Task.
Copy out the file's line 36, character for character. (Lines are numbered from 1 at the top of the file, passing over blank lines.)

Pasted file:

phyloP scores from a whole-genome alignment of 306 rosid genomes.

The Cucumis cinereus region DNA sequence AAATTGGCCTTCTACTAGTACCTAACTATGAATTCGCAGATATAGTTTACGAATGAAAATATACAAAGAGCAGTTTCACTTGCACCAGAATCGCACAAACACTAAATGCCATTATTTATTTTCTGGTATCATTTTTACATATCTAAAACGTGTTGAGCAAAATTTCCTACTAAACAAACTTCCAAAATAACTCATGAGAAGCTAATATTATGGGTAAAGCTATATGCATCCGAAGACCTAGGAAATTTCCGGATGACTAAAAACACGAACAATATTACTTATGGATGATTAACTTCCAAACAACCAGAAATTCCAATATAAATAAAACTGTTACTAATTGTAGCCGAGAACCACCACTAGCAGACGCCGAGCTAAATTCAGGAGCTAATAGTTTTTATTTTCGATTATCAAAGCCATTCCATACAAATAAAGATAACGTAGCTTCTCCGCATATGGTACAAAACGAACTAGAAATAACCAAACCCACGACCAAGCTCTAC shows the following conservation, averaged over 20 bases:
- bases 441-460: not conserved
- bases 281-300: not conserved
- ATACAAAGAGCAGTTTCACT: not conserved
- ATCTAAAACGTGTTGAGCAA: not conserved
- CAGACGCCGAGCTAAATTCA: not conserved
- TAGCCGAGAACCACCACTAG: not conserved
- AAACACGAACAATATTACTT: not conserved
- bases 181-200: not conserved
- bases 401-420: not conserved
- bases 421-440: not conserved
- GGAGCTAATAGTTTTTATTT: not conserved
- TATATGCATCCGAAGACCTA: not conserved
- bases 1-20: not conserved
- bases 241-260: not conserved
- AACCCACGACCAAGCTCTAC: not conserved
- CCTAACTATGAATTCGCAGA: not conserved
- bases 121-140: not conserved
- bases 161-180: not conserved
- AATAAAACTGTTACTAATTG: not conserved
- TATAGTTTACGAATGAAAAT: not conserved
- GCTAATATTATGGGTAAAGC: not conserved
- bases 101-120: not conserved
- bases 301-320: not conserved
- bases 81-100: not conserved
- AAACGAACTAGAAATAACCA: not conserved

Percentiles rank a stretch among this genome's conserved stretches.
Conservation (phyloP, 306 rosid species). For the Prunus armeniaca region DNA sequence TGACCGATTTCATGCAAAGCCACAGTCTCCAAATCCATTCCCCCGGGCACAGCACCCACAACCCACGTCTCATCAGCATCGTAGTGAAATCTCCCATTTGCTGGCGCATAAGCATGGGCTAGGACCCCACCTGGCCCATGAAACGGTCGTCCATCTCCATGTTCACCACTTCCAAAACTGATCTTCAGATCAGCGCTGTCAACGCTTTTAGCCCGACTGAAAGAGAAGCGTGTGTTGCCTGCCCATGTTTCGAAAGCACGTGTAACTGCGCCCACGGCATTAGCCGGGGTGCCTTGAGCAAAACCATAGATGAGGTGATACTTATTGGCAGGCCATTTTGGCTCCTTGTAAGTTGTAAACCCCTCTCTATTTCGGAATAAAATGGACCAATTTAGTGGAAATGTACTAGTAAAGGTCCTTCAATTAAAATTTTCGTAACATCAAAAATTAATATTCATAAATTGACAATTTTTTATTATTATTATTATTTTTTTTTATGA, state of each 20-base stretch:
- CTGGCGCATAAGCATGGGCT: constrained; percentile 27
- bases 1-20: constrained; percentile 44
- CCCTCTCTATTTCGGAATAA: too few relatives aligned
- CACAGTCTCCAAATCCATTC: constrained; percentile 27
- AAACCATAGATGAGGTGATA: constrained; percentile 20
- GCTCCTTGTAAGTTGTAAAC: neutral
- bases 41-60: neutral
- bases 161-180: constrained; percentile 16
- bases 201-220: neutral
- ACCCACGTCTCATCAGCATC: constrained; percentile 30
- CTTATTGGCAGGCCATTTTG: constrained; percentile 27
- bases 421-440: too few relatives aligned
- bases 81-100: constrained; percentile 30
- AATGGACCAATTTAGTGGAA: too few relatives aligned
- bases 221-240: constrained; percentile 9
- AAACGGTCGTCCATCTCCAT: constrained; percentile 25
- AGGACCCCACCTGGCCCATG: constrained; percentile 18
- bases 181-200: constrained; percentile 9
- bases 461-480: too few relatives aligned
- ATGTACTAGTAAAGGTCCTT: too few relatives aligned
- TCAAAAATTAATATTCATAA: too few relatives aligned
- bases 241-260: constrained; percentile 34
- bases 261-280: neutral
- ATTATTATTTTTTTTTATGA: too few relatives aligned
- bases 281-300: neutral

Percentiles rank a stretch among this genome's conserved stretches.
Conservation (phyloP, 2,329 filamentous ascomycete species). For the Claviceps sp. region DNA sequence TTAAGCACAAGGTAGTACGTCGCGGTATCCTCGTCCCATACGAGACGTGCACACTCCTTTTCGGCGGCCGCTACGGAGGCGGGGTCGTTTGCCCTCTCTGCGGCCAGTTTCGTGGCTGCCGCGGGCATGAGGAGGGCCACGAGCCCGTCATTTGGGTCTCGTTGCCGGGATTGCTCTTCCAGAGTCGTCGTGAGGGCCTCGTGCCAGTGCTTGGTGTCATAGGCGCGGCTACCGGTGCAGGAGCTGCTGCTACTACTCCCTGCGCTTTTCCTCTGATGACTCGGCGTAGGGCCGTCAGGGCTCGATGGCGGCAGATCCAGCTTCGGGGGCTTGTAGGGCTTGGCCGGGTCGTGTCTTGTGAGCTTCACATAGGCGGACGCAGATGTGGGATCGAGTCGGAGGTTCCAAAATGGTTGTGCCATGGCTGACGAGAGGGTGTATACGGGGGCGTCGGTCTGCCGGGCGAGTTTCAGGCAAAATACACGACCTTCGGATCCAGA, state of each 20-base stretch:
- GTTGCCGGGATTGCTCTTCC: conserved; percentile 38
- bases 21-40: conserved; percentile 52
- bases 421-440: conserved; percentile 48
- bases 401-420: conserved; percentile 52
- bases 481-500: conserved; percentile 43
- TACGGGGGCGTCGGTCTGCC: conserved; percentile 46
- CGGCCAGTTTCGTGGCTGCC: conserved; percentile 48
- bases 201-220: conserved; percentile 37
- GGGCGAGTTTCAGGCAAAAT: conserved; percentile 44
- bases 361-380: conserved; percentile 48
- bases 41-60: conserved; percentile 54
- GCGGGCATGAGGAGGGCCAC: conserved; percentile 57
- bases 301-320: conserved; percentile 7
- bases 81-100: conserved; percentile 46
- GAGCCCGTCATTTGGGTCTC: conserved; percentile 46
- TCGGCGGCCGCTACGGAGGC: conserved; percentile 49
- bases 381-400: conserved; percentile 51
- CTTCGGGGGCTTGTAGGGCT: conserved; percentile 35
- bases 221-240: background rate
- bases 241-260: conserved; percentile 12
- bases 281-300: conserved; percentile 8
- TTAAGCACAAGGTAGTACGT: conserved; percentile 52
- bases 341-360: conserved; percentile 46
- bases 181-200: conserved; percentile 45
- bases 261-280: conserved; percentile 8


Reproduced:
- bases 41-60: neutral